Abbas promises to help release Gilad Shalit

By
July 26, 2006 03:37

Calls for immediate cease-fire between Palestinians and Israel so that peace negotiations could resume.

3 minute read.



Abbas promises to help release Gilad Shalit

shalit 88. (photo credit: )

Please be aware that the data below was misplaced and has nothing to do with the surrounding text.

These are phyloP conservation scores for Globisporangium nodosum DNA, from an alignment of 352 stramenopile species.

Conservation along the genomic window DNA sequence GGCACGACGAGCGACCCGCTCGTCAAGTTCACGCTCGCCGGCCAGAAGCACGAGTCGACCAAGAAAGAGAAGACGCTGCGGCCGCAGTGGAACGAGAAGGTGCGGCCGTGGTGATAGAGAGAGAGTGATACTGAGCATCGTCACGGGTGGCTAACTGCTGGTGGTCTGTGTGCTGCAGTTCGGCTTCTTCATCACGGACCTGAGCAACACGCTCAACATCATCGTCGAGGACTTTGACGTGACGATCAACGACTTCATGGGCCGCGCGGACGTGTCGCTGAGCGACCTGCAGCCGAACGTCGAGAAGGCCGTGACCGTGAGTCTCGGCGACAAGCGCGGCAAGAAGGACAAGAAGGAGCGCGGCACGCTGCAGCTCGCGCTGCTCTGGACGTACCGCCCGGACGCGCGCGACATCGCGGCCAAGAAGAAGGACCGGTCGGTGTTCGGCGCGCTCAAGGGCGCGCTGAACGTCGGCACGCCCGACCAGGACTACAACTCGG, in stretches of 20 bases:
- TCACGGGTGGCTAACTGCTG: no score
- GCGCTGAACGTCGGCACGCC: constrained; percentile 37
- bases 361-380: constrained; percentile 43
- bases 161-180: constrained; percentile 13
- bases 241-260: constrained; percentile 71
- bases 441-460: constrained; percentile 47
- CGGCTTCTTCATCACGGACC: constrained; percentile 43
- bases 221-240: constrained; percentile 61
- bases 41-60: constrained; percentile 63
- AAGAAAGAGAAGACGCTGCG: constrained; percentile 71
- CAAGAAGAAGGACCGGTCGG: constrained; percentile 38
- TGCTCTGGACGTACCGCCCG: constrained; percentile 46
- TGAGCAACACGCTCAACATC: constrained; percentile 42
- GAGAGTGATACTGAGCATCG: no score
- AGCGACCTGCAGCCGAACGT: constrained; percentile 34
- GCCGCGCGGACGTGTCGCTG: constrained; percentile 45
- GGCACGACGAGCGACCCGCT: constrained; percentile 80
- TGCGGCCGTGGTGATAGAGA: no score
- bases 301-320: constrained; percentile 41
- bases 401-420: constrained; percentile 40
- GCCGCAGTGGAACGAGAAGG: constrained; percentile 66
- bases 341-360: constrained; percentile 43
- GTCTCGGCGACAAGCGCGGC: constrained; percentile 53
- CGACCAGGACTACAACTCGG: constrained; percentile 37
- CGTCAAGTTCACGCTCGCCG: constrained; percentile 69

Palestinian Authority President Mahmoud Abbas said on Tuesday that he was doing his utmost to secure the release of kidnapped IDF soldier Gilad Shalit and to stop rocket attacks on Israel from the Gaza Strip. Abbas, who was speaking to reporters here after holding talks with US Secretary of State Condoleezza Rice, called on the international community "to pay attention to the suffering of the families of about 10,000 Palestinian prisoners held in Israeli jails - some for over three decades." He also called for an immediate cease-fire between the Palestinians and Israel so that both parties could resume peace negotiations. "We want a cease-fire now; we want to prevent the fire from spreading," Abbas said. "We are making efforts to maintain the period of calm so that we could revive the diplomatic process." The talks were held in Abbas's Mukata "presidential" compound amid unprecedented security measures that included the closure of all streets leading to the area. A general strike was observed in the city and elsewhere in the PA territories to protest against Rice's visit. The strike was ordered by all Palestinian factions, including Abbas's Fatah party, which called for a "day of rage" in the PA territories to protest against the visit. Before Rice and her entourage arrived, some 1,000 demonstrators chanting slogans in support of Hizbullah leader Hassan Nasrallah tried to force their way into the Mukata but were pushed back by PA policemen. The protesters also shouted slogans against Rice and the US, accusing them of bias in favor of Israel. "We don't want this criminal in our city," said Ala Mujahed, a university student. "She and her boss, [US President George W.] Bush, are the biggest enemies of the Arabs and Muslims. They are responsible for the massacres in Iraq, Lebanon and Palestine." Tawfik Judeh, a local shopkeeper, said he was "very disappointed" with Abbas for receiving Rice in Ramallah. "She came to the region to support Israel and provide the Jews with more weapons to kill Arabs," he said. "It's too bad that our leaders showed respect for her by allowing her to enter our territories." During the meeting, Abbas briefed Rice on his efforts to persuade all Palestinian factions to agree to a cease-fire with Israel. He said that while most factions had expressed their desire to stop rocket attacks on Israel, some armed groups have not yet agreed to a cease-fire. PA officials said Abbas expressed optimism regarding the fate of Shalit, saying Hamas was keen on ending the case peacefully and quickly. According to Abbas, Hamas has agreed in principle to release the soldier in return for Arab guarantees that Israel would release hundreds of Palestinians at a later stage. Abbas also briefed Rice on the financial crisis in the PA and called for US pressure on Israel to halt its military operations in the West Bank and Gaza Strip, one official told The Jerusalem Post. He said the Palestinians were "disappointed" by Rice's visit "because she did not come with anything new." Rice said after the meeting that the US wanted an "urgent and enduring" peace where problems were solved without war. "We need to get to a sustainable peace; there must be a way for people to reconcile their differences," she said. Rice said she briefed Abbas "on efforts we're making to bring about an urgent but enduring cease-fire in Lebanon, one that can deal with the causes of extremism that began this crisis and that can also lead to the establishment of the sovereignty of the Lebanese government throughout its territory." Rice reassured Abbas that while Washington and its allies were engaged in resolving the crisis in Lebanon, the US had not forgotten the Palestinians' problems. "The Palestinian people have lived too long with violence and the daily humiliations that go along with the circumstances here," she said. "I assured the president that we had great concerns about the sufferings of innocent people throughout the region," she told reporters. "Even as the Lebanon situation resolves, we must remain focused on what is happening here. You have our pledge that we will continue our common work of bringing a two-state solution to the people of Palestine and the people of Israel, that we will not tire in our efforts."


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